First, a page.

The Apollo Hospitals Group, one of the largest vaccinators in the private sector, will administer 20 million COVID-19 vaccine doses by September, said a statement issued by the hospital chain's executive vice-chairperson Shobana Kamineni on May 27.
Apollo will ramp up it's immunisation programme in the coming days, Kamineni said, adding that Russia's Sputnik V, the third vaccine approved by India's drug regulator, would be available at Apollo's vaccination facilities from the second week of June.
"We are on track to complete 20 million Jabs by September 2021. We would like to thank the Union and state governments and the vaccine manufacturers of Covishield and Covaxin for their support. Sputnik, the third vaccine approved in India, will be available through the Apollo system from the second week of June," she said.
Kamineni also pointed out that Apollo has, till date, has administered "1 million vaccine doses across 80 locations" in the country.
Frequently Asked Questions
A vaccine works by mimicking a natural infection. A vaccine not only induces immune response to protect people from any future COVID-19 infection, but also helps quickly build herd immunity to put an end to the pandemic. Herd immunity occurs when a sufficient percentage of a population becomes immune to a disease, making the spread of disease from person to person unlikely. The good news is that SARS-CoV-2 virus has been fairly stable, which increases the viability of a vaccine.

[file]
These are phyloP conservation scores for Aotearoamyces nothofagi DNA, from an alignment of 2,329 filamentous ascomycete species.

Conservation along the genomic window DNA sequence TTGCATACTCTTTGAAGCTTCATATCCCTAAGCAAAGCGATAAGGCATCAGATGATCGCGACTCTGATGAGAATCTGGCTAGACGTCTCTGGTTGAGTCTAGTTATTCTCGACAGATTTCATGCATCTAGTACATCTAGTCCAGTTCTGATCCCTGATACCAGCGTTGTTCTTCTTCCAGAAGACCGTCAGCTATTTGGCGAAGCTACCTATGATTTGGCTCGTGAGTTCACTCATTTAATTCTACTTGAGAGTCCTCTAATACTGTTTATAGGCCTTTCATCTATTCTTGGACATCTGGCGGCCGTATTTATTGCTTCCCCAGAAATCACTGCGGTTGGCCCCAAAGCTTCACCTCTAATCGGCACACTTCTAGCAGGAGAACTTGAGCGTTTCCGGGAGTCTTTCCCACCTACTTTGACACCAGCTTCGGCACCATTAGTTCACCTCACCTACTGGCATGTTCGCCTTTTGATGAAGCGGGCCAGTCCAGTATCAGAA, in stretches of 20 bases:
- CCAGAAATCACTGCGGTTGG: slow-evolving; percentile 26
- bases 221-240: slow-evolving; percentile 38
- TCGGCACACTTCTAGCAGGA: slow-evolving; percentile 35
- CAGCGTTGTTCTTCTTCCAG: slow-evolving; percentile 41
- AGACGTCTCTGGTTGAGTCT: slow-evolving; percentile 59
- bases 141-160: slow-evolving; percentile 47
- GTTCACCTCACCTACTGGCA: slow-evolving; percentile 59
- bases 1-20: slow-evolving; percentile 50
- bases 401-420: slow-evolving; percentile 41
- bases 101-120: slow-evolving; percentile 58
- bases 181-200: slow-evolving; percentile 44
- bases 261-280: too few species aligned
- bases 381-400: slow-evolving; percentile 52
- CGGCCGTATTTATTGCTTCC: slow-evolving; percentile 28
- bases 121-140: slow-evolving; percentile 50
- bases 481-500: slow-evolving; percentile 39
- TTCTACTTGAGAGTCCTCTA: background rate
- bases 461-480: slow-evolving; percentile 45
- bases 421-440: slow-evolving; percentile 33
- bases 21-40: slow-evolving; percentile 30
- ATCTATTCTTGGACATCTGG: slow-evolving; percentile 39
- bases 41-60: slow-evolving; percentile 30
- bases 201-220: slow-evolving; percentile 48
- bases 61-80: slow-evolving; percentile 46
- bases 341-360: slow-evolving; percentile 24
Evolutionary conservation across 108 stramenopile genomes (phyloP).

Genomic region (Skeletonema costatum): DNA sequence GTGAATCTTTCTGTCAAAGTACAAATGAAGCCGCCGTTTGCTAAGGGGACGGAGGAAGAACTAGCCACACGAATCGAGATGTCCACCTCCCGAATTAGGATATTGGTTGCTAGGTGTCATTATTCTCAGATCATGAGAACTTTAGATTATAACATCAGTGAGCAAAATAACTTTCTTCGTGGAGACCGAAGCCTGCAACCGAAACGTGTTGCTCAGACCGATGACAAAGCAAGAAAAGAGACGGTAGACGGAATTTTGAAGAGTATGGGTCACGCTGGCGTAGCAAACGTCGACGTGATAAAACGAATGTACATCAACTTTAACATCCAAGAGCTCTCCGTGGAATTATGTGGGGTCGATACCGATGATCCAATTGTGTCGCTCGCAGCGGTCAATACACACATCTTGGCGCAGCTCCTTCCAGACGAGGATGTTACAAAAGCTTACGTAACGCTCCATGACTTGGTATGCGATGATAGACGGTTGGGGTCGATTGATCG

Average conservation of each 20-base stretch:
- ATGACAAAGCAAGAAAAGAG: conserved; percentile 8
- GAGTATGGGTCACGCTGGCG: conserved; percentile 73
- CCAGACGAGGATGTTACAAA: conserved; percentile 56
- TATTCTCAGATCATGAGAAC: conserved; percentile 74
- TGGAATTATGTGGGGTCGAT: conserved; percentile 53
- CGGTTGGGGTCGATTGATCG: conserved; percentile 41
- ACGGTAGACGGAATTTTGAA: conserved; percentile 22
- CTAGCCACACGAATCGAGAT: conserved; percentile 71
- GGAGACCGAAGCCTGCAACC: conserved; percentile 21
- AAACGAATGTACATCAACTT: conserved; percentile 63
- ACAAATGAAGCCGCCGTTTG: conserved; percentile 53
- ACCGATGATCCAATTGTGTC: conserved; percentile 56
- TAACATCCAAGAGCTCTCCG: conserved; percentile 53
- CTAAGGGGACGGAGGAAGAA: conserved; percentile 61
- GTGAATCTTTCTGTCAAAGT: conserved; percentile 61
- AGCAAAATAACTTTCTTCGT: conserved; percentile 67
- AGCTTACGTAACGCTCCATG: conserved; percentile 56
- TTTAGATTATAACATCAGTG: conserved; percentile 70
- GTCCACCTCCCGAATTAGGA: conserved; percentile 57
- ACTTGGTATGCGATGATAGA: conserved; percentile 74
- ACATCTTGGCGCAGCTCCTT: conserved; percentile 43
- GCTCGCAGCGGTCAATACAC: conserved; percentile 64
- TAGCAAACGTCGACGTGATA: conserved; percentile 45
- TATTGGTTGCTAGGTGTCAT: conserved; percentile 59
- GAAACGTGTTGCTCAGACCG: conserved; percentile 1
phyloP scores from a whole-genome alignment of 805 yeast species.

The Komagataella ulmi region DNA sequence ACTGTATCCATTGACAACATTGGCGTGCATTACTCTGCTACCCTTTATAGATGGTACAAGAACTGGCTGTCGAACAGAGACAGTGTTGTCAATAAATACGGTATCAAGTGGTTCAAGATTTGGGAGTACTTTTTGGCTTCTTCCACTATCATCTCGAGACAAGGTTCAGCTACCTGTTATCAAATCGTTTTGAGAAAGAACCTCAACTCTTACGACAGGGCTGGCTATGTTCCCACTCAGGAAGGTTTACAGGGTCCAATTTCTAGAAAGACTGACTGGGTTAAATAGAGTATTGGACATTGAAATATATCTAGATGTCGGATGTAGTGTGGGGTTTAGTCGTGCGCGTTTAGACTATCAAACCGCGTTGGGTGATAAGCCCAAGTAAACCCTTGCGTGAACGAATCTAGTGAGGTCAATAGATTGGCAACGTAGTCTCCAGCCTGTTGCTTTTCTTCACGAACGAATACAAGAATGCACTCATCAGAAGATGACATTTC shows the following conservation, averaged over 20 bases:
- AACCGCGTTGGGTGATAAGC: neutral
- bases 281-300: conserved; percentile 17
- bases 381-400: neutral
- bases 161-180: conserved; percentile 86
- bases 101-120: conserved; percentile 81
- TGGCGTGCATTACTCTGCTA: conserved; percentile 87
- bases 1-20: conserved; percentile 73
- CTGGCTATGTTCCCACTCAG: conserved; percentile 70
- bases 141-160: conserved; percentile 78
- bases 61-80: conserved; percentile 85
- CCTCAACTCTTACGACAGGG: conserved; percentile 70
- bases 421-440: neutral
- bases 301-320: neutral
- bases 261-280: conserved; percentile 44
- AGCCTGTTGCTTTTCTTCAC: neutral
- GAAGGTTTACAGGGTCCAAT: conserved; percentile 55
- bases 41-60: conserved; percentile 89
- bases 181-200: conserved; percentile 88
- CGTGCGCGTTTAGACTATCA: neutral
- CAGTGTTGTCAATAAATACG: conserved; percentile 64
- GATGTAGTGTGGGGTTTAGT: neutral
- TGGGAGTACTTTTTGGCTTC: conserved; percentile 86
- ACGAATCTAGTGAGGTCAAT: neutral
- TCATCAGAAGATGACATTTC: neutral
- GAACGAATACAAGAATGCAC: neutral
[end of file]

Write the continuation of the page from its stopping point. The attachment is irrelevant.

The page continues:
There are broadly four types of vaccine — one, a vaccine based on the whole virus (this could be either inactivated, or an attenuated [weakened] virus vaccine); two, a non-replicating viral vector vaccine that uses a benign virus as vector that carries the antigen of SARS-CoV; three, nucleic-acid vaccines that have genetic material like DNA and RNA of antigens like spike protein given to a person, helping human cells decode genetic material and produce the vaccine; and four, protein subunit vaccine wherein the recombinant proteins of SARS-COV-2 along with an adjuvant (booster) is given as a vaccine.
Vaccine development is a long, complex process. Unlike drugs that are given to people with a diseased, vaccines are given to healthy people and also vulnerable sections such as children, pregnant women and the elderly. So rigorous tests are compulsory. History says that the fastest time it took to develop a vaccine is five years, but it usually takes double or sometimes triple that time.
"We have prioritised frontline workers, high-risk population and corporate employees across the country," she said.
"We will further ramp up our immunisation program. We took 3 weeks to do the first million, in June we will do a million every week and double that in July," the top Apollo official added.Under the Centre's liberalised vaccination policy, the private sector hospitals have earned a crucial role as they can directly procure the doses from manufacturers and administer them to the eligible beneficiaries. The beneficiaries, however, need to register themselves for the jabs through the CoWin platform.